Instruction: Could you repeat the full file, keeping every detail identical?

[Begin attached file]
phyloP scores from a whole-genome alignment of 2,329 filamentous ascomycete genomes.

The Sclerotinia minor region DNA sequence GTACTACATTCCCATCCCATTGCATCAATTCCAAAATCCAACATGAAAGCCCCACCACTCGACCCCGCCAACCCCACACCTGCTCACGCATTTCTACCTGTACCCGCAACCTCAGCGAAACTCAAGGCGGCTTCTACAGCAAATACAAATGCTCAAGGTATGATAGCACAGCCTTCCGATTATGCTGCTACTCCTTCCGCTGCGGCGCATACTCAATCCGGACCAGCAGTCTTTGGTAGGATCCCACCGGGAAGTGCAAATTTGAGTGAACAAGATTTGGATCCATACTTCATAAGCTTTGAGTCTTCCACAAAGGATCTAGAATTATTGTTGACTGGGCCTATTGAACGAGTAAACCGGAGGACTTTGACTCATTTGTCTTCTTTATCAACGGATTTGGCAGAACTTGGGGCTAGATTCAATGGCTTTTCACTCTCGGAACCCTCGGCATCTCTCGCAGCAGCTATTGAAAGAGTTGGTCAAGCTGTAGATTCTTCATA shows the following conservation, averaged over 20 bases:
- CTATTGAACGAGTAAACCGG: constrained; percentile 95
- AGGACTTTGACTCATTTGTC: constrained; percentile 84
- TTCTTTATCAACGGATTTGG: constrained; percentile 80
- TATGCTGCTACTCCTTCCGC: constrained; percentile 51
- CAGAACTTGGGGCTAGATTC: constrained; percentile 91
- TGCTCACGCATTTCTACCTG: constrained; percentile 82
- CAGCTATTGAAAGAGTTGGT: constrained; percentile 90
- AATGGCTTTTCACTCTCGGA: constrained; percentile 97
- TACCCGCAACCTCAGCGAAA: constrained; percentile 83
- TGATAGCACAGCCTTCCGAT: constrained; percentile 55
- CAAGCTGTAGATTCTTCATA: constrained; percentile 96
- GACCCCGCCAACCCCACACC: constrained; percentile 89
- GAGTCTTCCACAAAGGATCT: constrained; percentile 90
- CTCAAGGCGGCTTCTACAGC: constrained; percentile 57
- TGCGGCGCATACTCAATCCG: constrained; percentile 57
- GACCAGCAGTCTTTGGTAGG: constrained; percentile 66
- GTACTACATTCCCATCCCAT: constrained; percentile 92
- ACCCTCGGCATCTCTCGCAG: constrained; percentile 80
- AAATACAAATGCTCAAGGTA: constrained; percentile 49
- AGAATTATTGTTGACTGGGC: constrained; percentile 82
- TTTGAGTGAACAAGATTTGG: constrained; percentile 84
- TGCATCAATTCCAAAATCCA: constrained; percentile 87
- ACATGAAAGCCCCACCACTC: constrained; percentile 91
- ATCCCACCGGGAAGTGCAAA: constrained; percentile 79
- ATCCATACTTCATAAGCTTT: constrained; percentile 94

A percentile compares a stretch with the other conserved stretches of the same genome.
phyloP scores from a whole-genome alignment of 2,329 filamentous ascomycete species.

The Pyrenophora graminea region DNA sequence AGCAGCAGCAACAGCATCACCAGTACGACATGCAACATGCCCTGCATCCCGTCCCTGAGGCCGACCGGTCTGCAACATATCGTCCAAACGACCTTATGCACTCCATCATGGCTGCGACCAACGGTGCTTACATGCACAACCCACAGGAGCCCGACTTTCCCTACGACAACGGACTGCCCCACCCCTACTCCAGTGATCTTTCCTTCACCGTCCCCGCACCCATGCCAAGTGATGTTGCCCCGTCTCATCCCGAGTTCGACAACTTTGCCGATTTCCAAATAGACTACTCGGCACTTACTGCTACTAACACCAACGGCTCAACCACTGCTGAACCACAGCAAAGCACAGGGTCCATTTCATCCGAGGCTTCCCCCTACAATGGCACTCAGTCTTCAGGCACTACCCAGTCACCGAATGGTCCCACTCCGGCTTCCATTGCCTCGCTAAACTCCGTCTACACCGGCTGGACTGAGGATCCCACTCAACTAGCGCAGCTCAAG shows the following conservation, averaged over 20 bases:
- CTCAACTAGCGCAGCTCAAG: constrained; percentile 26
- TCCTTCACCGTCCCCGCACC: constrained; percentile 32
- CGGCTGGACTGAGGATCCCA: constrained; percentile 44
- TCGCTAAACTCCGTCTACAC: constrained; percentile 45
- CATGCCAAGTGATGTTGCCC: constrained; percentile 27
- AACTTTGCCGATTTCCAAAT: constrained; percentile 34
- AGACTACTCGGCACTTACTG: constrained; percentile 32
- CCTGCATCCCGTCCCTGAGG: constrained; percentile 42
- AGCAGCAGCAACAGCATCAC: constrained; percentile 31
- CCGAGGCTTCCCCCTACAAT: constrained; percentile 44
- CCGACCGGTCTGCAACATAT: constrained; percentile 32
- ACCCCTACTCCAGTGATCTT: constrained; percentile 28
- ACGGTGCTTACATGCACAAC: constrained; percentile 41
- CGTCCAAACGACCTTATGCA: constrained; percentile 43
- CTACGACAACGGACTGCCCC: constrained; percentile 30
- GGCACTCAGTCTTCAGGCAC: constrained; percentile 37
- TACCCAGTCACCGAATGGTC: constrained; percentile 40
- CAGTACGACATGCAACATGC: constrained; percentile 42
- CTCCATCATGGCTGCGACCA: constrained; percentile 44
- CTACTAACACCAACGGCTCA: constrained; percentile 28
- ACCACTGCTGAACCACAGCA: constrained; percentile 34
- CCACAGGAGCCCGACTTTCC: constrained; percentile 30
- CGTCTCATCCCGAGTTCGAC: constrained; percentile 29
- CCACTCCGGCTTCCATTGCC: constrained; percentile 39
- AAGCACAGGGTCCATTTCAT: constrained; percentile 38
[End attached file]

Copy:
phyloP scores from a whole-genome alignment of 2,329 filamentous ascomycete genomes.

The Sclerotinia minor region DNA sequence GTACTACATTCCCATCCCATTGCATCAATTCCAAAATCCAACATGAAAGCCCCACCACTCGACCCCGCCAACCCCACACCTGCTCACGCATTTCTACCTGTACCCGCAACCTCAGCGAAACTCAAGGCGGCTTCTACAGCAAATACAAATGCTCAAGGTATGATAGCACAGCCTTCCGATTATGCTGCTACTCCTTCCGCTGCGGCGCATACTCAATCCGGACCAGCAGTCTTTGGTAGGATCCCACCGGGAAGTGCAAATTTGAGTGAACAAGATTTGGATCCATACTTCATAAGCTTTGAGTCTTCCACAAAGGATCTAGAATTATTGTTGACTGGGCCTATTGAACGAGTAAACCGGAGGACTTTGACTCATTTGTCTTCTTTATCAACGGATTTGGCAGAACTTGGGGCTAGATTCAATGGCTTTTCACTCTCGGAACCCTCGGCATCTCTCGCAGCAGCTATTGAAAGAGTTGGTCAAGCTGTAGATTCTTCATA shows the following conservation, averaged over 20 bases:
- CTATTGAACGAGTAAACCGG: constrained; percentile 95
- AGGACTTTGACTCATTTGTC: constrained; percentile 84
- TTCTTTATCAACGGATTTGG: constrained; percentile 80
- TATGCTGCTACTCCTTCCGC: constrained; percentile 51
- CAGAACTTGGGGCTAGATTC: constrained; percentile 91
- TGCTCACGCATTTCTACCTG: constrained; percentile 82
- CAGCTATTGAAAGAGTTGGT: constrained; percentile 90
- AATGGCTTTTCACTCTCGGA: constrained; percentile 97
- TACCCGCAACCTCAGCGAAA: constrained; percentile 83
- TGATAGCACAGCCTTCCGAT: constrained; percentile 55
- CAAGCTGTAGATTCTTCATA: constrained; percentile 96
- GACCCCGCCAACCCCACACC: constrained; percentile 89
- GAGTCTTCCACAAAGGATCT: constrained; percentile 90
- CTCAAGGCGGCTTCTACAGC: constrained; percentile 57
- TGCGGCGCATACTCAATCCG: constrained; percentile 57
- GACCAGCAGTCTTTGGTAGG: constrained; percentile 66
- GTACTACATTCCCATCCCAT: constrained; percentile 92
- ACCCTCGGCATCTCTCGCAG: constrained; percentile 80
- AAATACAAATGCTCAAGGTA: constrained; percentile 49
- AGAATTATTGTTGACTGGGC: constrained; percentile 82
- TTTGAGTGAACAAGATTTGG: constrained; percentile 84
- TGCATCAATTCCAAAATCCA: constrained; percentile 87
- ACATGAAAGCCCCACCACTC: constrained; percentile 91
- ATCCCACCGGGAAGTGCAAA: constrained; percentile 79
- ATCCATACTTCATAAGCTTT: constrained; percentile 94

A percentile compares a stretch with the other conserved stretches of the same genome.
phyloP scores from a whole-genome alignment of 2,329 filamentous ascomycete species.

The Pyrenophora graminea region DNA sequence AGCAGCAGCAACAGCATCACCAGTACGACATGCAACATGCCCTGCATCCCGTCCCTGAGGCCGACCGGTCTGCAACATATCGTCCAAACGACCTTATGCACTCCATCATGGCTGCGACCAACGGTGCTTACATGCACAACCCACAGGAGCCCGACTTTCCCTACGACAACGGACTGCCCCACCCCTACTCCAGTGATCTTTCCTTCACCGTCCCCGCACCCATGCCAAGTGATGTTGCCCCGTCTCATCCCGAGTTCGACAACTTTGCCGATTTCCAAATAGACTACTCGGCACTTACTGCTACTAACACCAACGGCTCAACCACTGCTGAACCACAGCAAAGCACAGGGTCCATTTCATCCGAGGCTTCCCCCTACAATGGCACTCAGTCTTCAGGCACTACCCAGTCACCGAATGGTCCCACTCCGGCTTCCATTGCCTCGCTAAACTCCGTCTACACCGGCTGGACTGAGGATCCCACTCAACTAGCGCAGCTCAAG shows the following conservation, averaged over 20 bases:
- CTCAACTAGCGCAGCTCAAG: constrained; percentile 26
- TCCTTCACCGTCCCCGCACC: constrained; percentile 32
- CGGCTGGACTGAGGATCCCA: constrained; percentile 44
- TCGCTAAACTCCGTCTACAC: constrained; percentile 45
- CATGCCAAGTGATGTTGCCC: constrained; percentile 27
- AACTTTGCCGATTTCCAAAT: constrained; percentile 34
- AGACTACTCGGCACTTACTG: constrained; percentile 32
- CCTGCATCCCGTCCCTGAGG: constrained; percentile 42
- AGCAGCAGCAACAGCATCAC: constrained; percentile 31
- CCGAGGCTTCCCCCTACAAT: constrained; percentile 44
- CCGACCGGTCTGCAACATAT: constrained; percentile 32
- ACCCCTACTCCAGTGATCTT: constrained; percentile 28
- ACGGTGCTTACATGCACAAC: constrained; percentile 41
- CGTCCAAACGACCTTATGCA: constrained; percentile 43
- CTACGACAACGGACTGCCCC: constrained; percentile 30
- GGCACTCAGTCTTCAGGCAC: constrained; percentile 37
- TACCCAGTCACCGAATGGTC: constrained; percentile 40
- CAGTACGACATGCAACATGC: constrained; percentile 42
- CTCCATCATGGCTGCGACCA: constrained; percentile 44
- CTACTAACACCAACGGCTCA: constrained; percentile 28
- ACCACTGCTGAACCACAGCA: constrained; percentile 34
- CCACAGGAGCCCGACTTTCC: constrained; percentile 30
- CGTCTCATCCCGAGTTCGAC: constrained; percentile 29
- CCACTCCGGCTTCCATTGCC: constrained; percentile 39
- AAGCACAGGGTCCATTTCAT: constrained; percentile 38